Phase out EF [Emergency Fund]?

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Topic Author
bstewie
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Phase out EF [Emergency Fund]?

Post by bstewie »

At what point might it make sense to fold your EF into your taxable? Let’s ignore tax-advantaged accounts and short term cash liabilities (e.g., I know I need to spend X on Y soon). I often struggle with holding so much “cash”. For those of you who don’t carry an EF in “cash”, at what point did you decide to merge the two? When your taxable was 2x desired EF? 3x? 10x?

In general we try to not time the market. A classic argument is the market could go down 50% but maybe it goes up 100% before that occurs. In general, emergencies are sparse events. When assets are small, I understand the intent of keeping “cash”, but at a certain point it seems overzealous to be missing out on years of growth of the EF basis when emergencies are few and far between.

Thoughts?
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willthrill81
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Re: Phase out EF?

Post by willthrill81 »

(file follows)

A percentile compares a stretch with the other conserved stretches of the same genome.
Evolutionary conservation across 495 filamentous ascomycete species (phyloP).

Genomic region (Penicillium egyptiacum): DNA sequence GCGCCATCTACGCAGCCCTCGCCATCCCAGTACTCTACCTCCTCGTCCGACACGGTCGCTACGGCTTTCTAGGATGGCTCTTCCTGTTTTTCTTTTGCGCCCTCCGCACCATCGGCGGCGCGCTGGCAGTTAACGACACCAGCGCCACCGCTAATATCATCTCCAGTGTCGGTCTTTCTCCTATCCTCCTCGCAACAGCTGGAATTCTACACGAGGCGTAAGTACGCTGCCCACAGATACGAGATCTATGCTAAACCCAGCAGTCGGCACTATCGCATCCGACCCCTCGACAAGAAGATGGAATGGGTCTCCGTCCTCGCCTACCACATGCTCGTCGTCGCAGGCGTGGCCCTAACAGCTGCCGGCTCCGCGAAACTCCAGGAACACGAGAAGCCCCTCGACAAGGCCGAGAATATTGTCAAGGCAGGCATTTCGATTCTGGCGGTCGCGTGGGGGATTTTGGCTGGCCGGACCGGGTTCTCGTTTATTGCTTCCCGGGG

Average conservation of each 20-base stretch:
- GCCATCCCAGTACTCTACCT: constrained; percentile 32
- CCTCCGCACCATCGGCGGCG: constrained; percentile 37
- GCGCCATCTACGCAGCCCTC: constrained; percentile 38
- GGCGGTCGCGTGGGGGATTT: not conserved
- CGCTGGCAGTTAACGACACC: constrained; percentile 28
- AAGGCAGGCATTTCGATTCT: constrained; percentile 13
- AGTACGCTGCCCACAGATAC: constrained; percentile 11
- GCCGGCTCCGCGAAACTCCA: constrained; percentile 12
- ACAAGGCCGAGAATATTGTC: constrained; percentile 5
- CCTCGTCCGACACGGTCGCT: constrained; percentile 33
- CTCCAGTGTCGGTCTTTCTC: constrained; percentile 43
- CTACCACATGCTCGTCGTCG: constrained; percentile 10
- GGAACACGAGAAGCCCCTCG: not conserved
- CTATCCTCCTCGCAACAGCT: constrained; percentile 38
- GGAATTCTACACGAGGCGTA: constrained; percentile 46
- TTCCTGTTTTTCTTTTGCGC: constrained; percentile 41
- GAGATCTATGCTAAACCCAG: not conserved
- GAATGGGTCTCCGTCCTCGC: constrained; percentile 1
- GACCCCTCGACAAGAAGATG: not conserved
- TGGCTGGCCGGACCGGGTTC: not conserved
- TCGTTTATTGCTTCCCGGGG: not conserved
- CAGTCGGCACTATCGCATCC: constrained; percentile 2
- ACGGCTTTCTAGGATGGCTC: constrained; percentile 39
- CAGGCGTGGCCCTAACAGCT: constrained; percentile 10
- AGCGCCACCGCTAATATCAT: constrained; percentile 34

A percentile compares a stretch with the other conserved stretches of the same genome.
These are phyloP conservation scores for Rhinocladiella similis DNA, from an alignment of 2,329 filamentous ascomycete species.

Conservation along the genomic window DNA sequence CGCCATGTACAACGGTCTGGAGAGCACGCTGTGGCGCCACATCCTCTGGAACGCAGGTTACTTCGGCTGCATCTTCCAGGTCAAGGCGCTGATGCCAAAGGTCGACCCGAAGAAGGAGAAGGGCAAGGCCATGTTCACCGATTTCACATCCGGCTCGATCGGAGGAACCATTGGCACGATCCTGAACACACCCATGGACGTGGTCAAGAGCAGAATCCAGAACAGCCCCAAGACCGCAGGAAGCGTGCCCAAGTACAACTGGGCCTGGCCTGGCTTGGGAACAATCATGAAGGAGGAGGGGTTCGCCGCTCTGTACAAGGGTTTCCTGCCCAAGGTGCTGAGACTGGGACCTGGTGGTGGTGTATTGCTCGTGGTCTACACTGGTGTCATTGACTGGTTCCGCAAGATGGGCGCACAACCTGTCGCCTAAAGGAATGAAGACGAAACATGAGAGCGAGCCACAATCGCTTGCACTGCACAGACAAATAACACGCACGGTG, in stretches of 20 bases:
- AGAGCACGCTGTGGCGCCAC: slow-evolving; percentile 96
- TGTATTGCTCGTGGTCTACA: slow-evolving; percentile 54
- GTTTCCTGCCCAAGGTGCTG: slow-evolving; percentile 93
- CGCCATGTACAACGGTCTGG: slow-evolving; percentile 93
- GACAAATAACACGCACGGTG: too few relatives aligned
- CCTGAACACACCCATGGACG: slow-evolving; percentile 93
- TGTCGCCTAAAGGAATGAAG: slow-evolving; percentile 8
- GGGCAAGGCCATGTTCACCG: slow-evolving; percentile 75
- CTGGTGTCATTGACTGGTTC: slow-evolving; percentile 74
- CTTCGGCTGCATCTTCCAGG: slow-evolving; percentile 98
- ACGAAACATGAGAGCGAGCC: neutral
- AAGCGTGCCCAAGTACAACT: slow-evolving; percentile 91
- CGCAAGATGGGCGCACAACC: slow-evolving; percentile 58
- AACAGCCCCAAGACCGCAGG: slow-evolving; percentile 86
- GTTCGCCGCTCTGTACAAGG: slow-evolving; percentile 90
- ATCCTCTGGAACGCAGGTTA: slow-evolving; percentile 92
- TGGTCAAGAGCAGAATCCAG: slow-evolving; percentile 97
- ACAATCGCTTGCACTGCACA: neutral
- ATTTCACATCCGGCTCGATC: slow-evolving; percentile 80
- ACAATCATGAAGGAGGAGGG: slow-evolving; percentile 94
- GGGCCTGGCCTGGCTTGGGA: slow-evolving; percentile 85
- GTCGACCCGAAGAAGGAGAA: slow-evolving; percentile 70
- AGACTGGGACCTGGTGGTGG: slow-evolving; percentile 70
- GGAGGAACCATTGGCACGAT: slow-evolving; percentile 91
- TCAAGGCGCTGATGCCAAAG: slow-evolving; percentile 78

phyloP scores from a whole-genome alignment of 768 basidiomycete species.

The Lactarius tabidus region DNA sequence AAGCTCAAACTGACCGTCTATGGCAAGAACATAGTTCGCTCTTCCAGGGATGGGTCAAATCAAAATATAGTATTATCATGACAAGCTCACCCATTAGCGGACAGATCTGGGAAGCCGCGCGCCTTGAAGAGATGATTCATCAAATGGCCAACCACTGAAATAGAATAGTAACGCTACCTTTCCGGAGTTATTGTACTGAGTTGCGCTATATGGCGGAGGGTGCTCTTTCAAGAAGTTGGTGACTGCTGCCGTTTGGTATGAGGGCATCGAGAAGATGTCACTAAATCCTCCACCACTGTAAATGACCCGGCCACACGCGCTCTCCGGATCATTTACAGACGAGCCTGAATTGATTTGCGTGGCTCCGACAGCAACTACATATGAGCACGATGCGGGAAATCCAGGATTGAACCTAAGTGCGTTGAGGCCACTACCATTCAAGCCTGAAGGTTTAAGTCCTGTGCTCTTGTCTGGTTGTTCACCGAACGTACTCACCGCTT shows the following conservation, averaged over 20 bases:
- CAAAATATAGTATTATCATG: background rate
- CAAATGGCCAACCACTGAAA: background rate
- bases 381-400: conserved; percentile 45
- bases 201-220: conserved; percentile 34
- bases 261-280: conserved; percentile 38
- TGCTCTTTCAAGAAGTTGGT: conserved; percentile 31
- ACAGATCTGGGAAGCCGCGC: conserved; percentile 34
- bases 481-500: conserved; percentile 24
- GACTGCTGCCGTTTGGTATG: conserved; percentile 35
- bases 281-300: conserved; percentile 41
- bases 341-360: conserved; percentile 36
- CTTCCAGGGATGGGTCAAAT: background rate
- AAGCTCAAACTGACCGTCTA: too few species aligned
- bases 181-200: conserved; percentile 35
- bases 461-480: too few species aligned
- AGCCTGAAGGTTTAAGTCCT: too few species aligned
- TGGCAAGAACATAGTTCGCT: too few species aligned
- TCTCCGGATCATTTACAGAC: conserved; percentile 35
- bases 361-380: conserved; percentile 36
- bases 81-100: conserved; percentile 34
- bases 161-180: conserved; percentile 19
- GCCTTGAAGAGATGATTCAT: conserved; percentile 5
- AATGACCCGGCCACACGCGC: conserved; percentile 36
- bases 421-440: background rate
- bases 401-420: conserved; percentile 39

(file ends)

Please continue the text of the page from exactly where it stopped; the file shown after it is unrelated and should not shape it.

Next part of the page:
This year, we invested about two-thirds of our EF into our portfolio. We just don't have much of a need for the liquidity any more. If our house burned down, we'd be out $1k. The same goes for the destruction of our car due to our fault. Our HSA already has two years' worth of our out-of-pocket maximum for our health insurance. I have a long-term employment contract, so sudden unemployment isn't a real issue, and once our mortgage is gone next year, we could satisfy our essential spending from unemployment benefits alone. And we always have our Roth IRA contributions that could be accessed with no penalty if we really needed the funds. Also, we save monthly for non-monthly and irregular expenditures like property taxes, home and auto maintenance, etc., so those are well covered already.